- Conventional - Conventional occupations frequently involve following set procedures and routines. These occupations can include working with data and details more than with ideas. Usually there is a clear line of authority to follow.
Education, training, experience
- Education - Most occupations in this zone require training in vocational schools, related on-the-job experience, or an associate's degree.
- Training - Employees in these occupations usually need one or two years of training involving both on-the-job experience and informal training with experienced workers. A recognized apprenticeship program may be associated with these occupations.
- Experience - Previous work-related skill, knowledge, or experience is required for these occupations. For example, an electrician must have completed three or four years of apprenticeship or several years of vocational training, and often must have passed a licensing exam, in order to perform the job.
- Computers and Electronics - Knowledge of circuit boards, processors, chips, electronic equipment, and computer hardware and software, including applications and programming.
- English Language - Knowledge of the structure and content of the English language including the meaning and spelling of words, rules of composition, and grammar.
- Education and Training - Knowledge of principles and methods for curriculum and training design, teaching and instruction for individuals and groups, and the measurement of training effects.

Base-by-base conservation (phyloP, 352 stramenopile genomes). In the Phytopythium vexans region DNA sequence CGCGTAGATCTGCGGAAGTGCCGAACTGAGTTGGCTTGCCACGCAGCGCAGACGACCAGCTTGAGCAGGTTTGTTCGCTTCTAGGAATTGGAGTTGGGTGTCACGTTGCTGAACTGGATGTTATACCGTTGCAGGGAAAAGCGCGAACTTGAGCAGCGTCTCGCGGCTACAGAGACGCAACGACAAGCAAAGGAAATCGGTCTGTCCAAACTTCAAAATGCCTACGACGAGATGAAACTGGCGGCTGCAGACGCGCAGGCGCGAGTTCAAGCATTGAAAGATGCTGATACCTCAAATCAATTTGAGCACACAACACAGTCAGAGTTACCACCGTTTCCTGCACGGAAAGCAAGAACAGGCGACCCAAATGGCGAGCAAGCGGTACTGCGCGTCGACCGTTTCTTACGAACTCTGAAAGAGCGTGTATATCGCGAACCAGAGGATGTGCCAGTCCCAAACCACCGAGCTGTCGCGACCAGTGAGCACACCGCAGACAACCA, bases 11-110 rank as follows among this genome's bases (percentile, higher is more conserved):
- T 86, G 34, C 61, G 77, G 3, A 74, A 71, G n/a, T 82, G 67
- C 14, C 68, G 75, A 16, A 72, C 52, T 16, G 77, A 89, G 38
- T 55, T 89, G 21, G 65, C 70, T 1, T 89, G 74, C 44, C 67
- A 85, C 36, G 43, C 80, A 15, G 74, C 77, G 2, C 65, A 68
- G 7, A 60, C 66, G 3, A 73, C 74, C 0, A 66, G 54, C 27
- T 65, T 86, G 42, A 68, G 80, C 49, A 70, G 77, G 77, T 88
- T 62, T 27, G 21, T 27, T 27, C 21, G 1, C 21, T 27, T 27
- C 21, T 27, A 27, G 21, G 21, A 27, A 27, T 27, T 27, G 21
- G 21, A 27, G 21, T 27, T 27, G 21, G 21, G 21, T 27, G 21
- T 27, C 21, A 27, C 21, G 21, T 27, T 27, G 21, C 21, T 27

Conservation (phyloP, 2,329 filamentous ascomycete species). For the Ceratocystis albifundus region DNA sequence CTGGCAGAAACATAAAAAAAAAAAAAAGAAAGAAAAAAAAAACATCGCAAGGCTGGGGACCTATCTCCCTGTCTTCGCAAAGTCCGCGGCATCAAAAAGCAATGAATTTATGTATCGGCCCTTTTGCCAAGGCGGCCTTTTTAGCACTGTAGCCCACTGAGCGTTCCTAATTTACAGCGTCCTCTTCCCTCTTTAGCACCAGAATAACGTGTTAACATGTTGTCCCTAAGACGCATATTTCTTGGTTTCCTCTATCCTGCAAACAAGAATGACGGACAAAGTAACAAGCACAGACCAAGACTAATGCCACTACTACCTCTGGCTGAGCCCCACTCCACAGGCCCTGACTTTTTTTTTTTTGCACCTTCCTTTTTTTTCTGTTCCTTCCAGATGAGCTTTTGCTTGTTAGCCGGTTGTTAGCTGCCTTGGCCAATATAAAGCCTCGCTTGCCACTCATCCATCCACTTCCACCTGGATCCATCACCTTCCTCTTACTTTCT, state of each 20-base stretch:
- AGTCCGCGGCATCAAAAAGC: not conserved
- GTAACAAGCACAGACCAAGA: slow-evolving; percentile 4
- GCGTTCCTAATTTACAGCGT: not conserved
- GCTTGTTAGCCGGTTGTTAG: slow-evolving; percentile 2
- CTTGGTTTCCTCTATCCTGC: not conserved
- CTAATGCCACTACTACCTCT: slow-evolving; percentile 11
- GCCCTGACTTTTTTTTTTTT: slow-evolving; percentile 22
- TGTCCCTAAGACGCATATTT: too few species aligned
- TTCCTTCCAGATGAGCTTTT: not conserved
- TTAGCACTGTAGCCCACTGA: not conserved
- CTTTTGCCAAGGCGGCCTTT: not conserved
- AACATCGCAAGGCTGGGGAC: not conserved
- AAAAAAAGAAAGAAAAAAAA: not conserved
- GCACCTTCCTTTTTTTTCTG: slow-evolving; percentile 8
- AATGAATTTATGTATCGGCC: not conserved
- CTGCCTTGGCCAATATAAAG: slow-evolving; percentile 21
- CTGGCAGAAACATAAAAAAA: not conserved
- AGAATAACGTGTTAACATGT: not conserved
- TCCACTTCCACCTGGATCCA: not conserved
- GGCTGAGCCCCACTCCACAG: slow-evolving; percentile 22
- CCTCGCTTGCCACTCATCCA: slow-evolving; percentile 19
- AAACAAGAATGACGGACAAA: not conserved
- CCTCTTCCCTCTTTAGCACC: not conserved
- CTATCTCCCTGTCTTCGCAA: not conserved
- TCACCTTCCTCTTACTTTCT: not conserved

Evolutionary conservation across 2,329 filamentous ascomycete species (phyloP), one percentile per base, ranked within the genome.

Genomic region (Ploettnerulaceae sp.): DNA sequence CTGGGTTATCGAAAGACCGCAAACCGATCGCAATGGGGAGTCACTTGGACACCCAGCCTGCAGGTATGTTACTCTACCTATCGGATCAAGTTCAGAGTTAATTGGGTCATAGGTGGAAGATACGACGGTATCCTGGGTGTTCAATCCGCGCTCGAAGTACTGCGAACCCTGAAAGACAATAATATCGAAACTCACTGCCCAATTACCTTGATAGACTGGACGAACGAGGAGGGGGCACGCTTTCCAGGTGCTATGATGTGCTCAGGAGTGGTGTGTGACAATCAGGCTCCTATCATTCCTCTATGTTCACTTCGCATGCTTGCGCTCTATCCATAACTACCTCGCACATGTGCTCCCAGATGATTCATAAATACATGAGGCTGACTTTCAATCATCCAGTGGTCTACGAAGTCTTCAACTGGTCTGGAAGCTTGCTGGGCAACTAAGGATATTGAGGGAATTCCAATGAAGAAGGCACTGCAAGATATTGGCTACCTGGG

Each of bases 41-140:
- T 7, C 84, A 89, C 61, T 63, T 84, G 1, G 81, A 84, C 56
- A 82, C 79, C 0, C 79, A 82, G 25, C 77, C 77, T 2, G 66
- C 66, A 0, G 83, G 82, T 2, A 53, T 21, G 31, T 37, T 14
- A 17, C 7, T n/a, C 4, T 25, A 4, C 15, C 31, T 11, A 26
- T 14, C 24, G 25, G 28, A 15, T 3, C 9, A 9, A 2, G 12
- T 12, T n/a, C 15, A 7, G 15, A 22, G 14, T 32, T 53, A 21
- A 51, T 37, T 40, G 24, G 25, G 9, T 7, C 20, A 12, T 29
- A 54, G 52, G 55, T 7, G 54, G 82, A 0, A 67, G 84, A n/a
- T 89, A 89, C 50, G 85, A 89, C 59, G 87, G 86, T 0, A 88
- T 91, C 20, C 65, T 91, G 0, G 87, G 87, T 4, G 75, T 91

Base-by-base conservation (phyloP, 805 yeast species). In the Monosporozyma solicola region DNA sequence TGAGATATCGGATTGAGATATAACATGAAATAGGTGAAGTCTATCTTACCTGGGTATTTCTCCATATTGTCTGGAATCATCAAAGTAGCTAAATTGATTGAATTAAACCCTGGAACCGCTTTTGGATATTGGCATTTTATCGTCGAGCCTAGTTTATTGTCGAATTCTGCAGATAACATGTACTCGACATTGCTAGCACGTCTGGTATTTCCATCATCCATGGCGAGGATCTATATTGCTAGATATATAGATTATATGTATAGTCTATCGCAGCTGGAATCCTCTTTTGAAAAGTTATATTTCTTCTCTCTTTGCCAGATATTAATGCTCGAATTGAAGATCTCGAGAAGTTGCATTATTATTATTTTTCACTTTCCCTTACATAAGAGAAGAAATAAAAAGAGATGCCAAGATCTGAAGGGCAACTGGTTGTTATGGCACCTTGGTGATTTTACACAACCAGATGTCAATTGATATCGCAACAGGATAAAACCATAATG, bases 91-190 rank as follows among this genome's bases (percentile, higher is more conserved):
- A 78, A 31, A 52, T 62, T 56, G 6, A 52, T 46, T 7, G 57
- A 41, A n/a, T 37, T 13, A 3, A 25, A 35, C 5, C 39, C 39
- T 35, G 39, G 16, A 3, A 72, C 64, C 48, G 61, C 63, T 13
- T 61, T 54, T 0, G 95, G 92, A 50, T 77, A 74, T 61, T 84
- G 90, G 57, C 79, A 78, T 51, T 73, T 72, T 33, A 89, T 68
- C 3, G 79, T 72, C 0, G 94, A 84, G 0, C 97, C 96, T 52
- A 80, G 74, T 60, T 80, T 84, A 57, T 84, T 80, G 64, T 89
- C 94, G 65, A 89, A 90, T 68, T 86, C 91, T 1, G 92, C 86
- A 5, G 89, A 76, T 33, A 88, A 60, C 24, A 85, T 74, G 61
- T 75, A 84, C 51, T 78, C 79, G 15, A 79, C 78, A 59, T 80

- Clerical - Knowledge of administrative and clerical procedures and systems such as word processing, managing files and records, stenography and transcription, designing forms, and other office procedures and terminology.
- Mathematics - Knowledge of arithmetic, algebra, geometry, calculus, statistics, and their applications.
- Administration and Management - Knowledge of business and management principles involved in strategic planning, resource allocation, human resources modeling, leadership technique, production methods, and coordination of people and resources.
- Production and Processing - Knowledge of raw materials, production processes, quality control, costs, and other techniques for maximizing the effective manufacture and distribution of goods.
- Reading Comprehension - Understanding written sentences and paragraphs in work related documents.
- Active Listening - Giving full attention to what other people are saying, taking time to understand the points being made, asking questions as appropriate, and not interrupting at inappropriate times.
- Critical Thinking - Using logic and reasoning to identify the strengths and weaknesses of alternative solutions, conclusions or approaches to problems.
- Monitoring - Monitoring/Assessing performance of yourself, other individuals, or organizations to make improvements or take corrective action.
- Executive Secretaries and Administrative Assistants
- Legal Secretaries
- Order Clerks
- Procurement Clerks
- Shipping, Receiving, and Traffic Clerks
- Stock Clerks- Stockroom, Warehouse, or Storage Yard
- Weighers, Measurers, Checkers, and Samplers, Recordkeeping